Skip to content

Instantly share code, notes, and snippets.

Last active Apr 28, 2022
What would you like to do?

Dota Reward Function

The optimization algorithm selects the parameters to maximize the rewards the agent receives. As with many RL tasks, we seek to assign rewards for behaviors that we think lead to the goal (winning the game), without over-crafting the reward to our own expectations. In this appendix we outline our current reward structure.

Each hero's reward is a linear combination of separate signals from the game. Each of these signals produces a score, and the agent's reward is the increase in score from one tick to the next.

Hero Score Signals

The individual hero's score (before the above averaging and reweighting) is a linear combination of separate signals from the game. These signals and weights were designed by our local Dota experts at the start, and have only been tweaked a handful of times since.

Individual Scores

Most of the scores are "individual" signals related to the individual hero:

Individual Weight Awarded for
Experience 0.002 Per unit of experience.
Gold 0.006 Per unit of gold gained[1].
Mana 0.75 Mana (fraction of total).
Hero Health 2.0 Gaining (or losing) health[2].
Last Hit 0.16 Last Hitting an enemy creep[3].
Deny 0.2 Last Hitting an allied creep[3].
Kill -0.6 Killing an enemy hero[3].
Death -1.0 Dying.

Building Scores

For each important building class, all heroes on the team receive a fixed score if the building is alive, and a bonus score linear in the building's health:

Score for live building = Weight * (1 + 2 * Health Fraction).
Buildings Weight
Shrine 0.75
Tower (T1) 0.75
Tower (T2) 1.0
Tower (T3) 1.5
Tower (T4) 0.75
Barracks 2.0
Ancient[4] 2.5

The agent receives extra reward upon killing several special buildings near the end of the game:

Extra Team Weight Awarded for
Megas 4.0 Killing last enemy barracks.
Win 2.5[4] Winning the game.

Lane Assignments

In addition to the above reward signals, our agent receives a special reward to encourage exploration called "lane assignments." During training, we assign each hero a subset of the three lanes in the game. The model observes this assignment, and receives a negative reward (-0.02) if it leaves the designated lanes early in the game. This forces the model to see a variety of different lane assignments. During evaluation, we set all heroes' lane assignments to allow them to be in all lanes.


The hero's individual rewards are further processed to account for the competitive and cooperative aspects of the game in three ways:

Zero Sum

Each team's mean reward is subtracted from the rewards of the enemy team:

hero_rewards[i] -= mean(enemy_rewards)

This ensures that the sum of all ten rewards is zero, thereby preventing the two teams from finding positive-sum situations. It also ensures that whenever we assign reward for a signal like "killing a tower," the agent automatically receives a comparable signal for the reverse; "defending a tower that would have died."

Team Spirit

At the start of training we want to reward agents for their own actions, so they can more easily learn the correlations. However later on, we want them to take into account their teammates' situations, rather than greedily optimizing for their own reward. For this reason we average the reward across the team's heroes using a hyperparameter τ called "team spirit":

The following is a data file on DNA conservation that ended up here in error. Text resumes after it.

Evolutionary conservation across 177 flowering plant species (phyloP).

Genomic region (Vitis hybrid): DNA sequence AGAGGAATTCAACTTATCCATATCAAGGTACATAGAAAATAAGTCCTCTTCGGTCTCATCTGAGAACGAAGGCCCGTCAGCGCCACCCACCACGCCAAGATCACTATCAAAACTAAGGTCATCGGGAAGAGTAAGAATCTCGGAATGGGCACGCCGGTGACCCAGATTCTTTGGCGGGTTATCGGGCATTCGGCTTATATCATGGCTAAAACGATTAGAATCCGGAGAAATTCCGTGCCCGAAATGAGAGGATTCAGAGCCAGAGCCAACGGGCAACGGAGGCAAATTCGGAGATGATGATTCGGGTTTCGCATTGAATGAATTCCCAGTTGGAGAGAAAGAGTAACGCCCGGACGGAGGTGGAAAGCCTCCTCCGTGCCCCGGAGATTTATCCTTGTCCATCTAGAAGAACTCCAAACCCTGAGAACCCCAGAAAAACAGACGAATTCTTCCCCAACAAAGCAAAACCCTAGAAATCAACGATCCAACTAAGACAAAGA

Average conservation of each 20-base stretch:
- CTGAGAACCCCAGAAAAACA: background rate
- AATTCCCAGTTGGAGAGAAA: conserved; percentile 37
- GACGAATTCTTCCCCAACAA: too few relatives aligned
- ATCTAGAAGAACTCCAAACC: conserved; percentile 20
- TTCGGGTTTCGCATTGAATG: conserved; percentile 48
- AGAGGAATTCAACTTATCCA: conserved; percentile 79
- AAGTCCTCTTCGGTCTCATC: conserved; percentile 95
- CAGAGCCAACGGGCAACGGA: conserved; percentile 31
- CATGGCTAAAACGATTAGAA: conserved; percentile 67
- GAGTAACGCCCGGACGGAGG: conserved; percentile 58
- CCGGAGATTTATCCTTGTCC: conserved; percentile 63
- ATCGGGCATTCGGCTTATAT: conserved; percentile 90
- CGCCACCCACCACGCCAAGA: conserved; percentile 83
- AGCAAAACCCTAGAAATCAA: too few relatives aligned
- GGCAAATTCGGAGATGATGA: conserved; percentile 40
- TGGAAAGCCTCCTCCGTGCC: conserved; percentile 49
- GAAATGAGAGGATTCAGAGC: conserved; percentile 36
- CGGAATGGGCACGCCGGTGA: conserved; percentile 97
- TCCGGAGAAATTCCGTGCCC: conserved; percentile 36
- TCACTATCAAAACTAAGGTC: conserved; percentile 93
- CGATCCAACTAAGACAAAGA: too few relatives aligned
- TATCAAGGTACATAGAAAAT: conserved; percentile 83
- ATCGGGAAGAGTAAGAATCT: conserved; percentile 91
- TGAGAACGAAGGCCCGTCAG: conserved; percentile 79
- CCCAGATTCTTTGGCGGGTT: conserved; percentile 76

hero_rewards[i] = τ * mean(hero_rewards) + (1 - τ) * hero_rewards[i]

We anneal τ from 0.2 at the start of training to 0.97 at the end of our current experiment.

Time Scaling

The majority of reward mass in our agent's rollout experience comes from the later part of the game. This is due to a variety of factors: the late-game portion is longer, the units have more abilities and thus get more kills and gold, etc. However, the early game can be very important; if the agent plays badly at the start it can be hard to recover. We wish our training scheme to place sufficient importance on the early part of the game. For this reason we scale up all rewards early in the game and scale down rewards late in the game, by multiplying all rewards by:

hero_rewards[i] *= 0.6 ** (T/10 min)

[1]: The agent receives reward when it gains gold but does not lose reward when it loses gold (e.g. by buying an item.)

[2]: Hero health is scored according to a quartic interpolation between 0 (dead) and 1 (full health) to force heavier weight when the agent is near dying.

[3]: This score supplements the score for the gold/experience gained. The explicit "Kill" score is negative to reduce the agents' reward received by a kill, but the total is still positive.

[4]: The goal of Dota is to destroy the enemy ancient, so when this building dies the game ends. The total reward for winning is thus 10.0 (2.5 for the ancient going from alive to dead, 5.0 for the ancient losing its health, and 2.5 bonus).

Copy link

LWSS commented Apr 21, 2019

Thanks for the insight on this openAI system.

I sure love the fact that it is open

Nice job fellas

Copy link

xom-awg commented Apr 22, 2019

openAI isn't open source? wierd

Copy link

strobl commented Oct 17, 2019

Thanks! This is helpful.

Sign up for free to join this conversation on GitHub. Already have an account? Sign in to comment